Researchers on the study also are affiliated with Smithsonian Tropical Research Institute, Panama; the University of Georgia; Pontifical Catholic University of Ecuador; Instituto Alexander von Humboldt, Colombia; and the Field Museum of Natural History, Chicago.
Editor’s note: To reach James W. Dalling in Panama, call 011-507-314-9311; e-mail: email@example.com.
Diana Yates | EurekAlert!
Invasive Insects Cost the World Billions Per Year
04.10.2016 | University of Adelaide
Malaysia's unique freshwater mussels in danger
27.09.2016 | The University of Nottingham Malaysia Campus
Researchers from the Institute for Quantum Computing (IQC) at the University of Waterloo led the development of a new extensible wiring technique capable of controlling superconducting quantum bits, representing a significant step towards to the realization of a scalable quantum computer.
"The quantum socket is a wiring method that uses three-dimensional wires based on spring-loaded pins to address individual qubits," said Jeremy Béjanin, a PhD...
In a paper in Scientific Reports, a research team at Worcester Polytechnic Institute describes a novel light-activated phenomenon that could become the basis for applications as diverse as microscopic robotic grippers and more efficient solar cells.
A research team at Worcester Polytechnic Institute (WPI) has developed a revolutionary, light-activated semiconductor nanocomposite material that can be used...
By forcefully embedding two silicon atoms in a diamond matrix, Sandia researchers have demonstrated for the first time on a single chip all the components needed to create a quantum bridge to link quantum computers together.
"People have already built small quantum computers," says Sandia researcher Ryan Camacho. "Maybe the first useful one won't be a single giant quantum computer...
COMPAMED has become the leading international marketplace for suppliers of medical manufacturing. The trade fair, which takes place every November and is co-located to MEDICA in Dusseldorf, has been steadily growing over the past years and shows that medical technology remains a rapidly growing market.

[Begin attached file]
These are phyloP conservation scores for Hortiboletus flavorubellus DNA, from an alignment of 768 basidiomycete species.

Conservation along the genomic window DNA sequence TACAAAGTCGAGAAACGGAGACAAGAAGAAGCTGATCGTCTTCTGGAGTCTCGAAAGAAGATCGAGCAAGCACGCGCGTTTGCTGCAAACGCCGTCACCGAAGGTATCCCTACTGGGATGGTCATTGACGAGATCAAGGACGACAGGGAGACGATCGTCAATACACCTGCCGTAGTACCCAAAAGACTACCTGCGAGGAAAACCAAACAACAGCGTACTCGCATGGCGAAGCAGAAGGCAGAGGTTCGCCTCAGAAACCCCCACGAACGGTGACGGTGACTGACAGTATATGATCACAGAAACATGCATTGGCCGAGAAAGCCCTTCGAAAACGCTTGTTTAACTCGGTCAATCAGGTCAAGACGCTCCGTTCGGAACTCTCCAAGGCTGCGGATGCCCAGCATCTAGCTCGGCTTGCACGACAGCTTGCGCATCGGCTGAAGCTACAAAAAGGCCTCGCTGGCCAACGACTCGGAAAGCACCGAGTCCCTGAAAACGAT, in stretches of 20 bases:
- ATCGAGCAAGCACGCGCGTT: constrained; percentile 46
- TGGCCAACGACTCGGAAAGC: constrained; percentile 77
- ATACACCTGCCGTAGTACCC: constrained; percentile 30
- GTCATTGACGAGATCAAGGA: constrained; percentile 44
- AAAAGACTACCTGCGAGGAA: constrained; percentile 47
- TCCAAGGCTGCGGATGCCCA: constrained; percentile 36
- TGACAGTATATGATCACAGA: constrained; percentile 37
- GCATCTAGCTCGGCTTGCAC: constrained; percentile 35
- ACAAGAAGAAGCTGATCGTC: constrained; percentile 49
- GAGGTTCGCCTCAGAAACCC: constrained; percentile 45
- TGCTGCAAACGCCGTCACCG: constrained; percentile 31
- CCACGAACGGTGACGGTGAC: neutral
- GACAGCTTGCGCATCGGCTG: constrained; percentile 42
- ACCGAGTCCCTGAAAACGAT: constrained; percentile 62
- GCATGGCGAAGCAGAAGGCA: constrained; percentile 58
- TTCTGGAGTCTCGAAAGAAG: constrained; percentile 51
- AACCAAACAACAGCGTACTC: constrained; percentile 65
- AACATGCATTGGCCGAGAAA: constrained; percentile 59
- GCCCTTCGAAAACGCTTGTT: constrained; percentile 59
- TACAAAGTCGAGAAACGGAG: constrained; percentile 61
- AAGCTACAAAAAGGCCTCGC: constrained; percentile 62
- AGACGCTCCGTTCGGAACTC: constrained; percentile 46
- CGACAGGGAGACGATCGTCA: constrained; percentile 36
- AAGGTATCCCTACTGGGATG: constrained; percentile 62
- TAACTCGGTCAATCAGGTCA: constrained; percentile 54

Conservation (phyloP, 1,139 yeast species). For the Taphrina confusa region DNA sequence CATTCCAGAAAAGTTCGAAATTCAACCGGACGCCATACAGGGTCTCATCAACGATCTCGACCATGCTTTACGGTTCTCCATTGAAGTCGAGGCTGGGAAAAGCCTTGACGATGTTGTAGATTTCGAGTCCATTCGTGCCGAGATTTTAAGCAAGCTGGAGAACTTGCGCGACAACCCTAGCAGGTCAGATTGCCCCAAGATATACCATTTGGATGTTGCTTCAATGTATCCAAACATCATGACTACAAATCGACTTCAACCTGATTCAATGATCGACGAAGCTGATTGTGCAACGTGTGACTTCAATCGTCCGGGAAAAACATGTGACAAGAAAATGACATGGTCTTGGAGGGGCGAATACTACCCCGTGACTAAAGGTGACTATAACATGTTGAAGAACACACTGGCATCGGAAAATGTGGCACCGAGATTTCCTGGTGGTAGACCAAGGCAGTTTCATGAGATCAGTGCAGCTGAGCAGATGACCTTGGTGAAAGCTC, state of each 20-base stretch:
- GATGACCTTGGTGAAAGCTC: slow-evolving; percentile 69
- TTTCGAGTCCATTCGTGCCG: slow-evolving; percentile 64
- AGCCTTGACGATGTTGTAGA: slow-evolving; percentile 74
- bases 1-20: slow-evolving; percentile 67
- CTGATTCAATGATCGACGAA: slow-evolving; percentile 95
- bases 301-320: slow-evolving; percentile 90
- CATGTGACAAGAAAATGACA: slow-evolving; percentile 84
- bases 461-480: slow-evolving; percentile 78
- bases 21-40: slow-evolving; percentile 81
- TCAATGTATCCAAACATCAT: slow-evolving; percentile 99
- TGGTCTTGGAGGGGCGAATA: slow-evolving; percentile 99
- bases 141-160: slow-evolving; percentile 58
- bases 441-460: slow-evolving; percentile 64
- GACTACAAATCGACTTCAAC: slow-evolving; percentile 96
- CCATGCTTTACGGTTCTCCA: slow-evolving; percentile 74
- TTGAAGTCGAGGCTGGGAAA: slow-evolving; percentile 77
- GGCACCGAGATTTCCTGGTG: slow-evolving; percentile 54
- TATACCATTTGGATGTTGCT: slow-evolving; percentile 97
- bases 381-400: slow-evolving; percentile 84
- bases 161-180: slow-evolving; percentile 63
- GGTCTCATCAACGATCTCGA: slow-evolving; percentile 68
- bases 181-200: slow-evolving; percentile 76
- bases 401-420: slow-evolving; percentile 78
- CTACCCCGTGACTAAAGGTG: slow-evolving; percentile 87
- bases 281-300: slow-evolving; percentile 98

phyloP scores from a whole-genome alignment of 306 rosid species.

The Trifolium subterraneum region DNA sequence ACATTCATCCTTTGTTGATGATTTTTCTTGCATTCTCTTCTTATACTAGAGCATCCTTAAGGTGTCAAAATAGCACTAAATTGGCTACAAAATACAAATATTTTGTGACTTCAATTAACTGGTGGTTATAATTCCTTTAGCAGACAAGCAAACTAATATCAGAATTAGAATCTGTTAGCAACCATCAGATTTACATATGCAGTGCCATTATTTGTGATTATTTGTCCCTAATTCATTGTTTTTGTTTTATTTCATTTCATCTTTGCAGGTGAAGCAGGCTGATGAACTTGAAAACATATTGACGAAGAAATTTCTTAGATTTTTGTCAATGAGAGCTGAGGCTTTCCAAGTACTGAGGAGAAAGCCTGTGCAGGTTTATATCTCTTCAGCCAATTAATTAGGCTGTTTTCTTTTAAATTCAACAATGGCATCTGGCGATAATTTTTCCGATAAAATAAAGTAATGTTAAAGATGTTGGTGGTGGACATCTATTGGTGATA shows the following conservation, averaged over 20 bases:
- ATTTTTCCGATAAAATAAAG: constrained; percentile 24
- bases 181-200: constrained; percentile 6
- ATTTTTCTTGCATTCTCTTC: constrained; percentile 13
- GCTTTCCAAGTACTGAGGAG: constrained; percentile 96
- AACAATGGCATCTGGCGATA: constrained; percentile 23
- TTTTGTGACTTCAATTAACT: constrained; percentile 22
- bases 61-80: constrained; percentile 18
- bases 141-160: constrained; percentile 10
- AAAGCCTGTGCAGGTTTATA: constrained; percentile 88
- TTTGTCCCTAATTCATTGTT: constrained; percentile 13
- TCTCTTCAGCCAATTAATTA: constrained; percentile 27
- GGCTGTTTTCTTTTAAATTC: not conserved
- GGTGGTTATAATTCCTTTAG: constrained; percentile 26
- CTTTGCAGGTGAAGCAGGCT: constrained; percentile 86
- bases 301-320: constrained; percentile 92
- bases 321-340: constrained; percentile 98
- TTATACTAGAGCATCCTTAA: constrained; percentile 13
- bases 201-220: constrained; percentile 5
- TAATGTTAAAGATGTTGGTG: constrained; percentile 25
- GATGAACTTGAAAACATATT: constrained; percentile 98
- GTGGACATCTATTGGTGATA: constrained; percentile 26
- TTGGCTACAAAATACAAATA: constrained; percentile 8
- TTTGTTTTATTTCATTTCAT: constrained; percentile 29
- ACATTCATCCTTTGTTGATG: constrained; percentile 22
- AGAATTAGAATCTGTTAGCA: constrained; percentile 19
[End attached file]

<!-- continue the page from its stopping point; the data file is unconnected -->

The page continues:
In 2016, the joint pavilion by the IVAM Microtechnology Network, the Product Market “High-tech for Medical Devices”, will be located in Hall 8a again and will...
'Ferroelectric' materials can switch between different states of electrical polarization in response to an external electric field. This flexibility means they show promise for many applications, for example in electronic devices and computer memory. Current ferroelectric materials are highly valued for their thermal and chemical stability and rapid electro-mechanical responses, but creating a material that is scalable down to the tiny sizes needed for technologies like silicon-based semiconductors (Si-based CMOS) has proven challenging.
Now, Hiroshi Funakubo and co-workers at the Tokyo Institute of Technology, in collaboration with researchers across Japan, have conducted experiments to...
14.10.2016 | Event News
14.10.2016 | Event News
12.10.2016 | Event News
21.10.2016 | Health and Medicine
21.10.2016 | Information Technology
21.10.2016 | Materials Sciences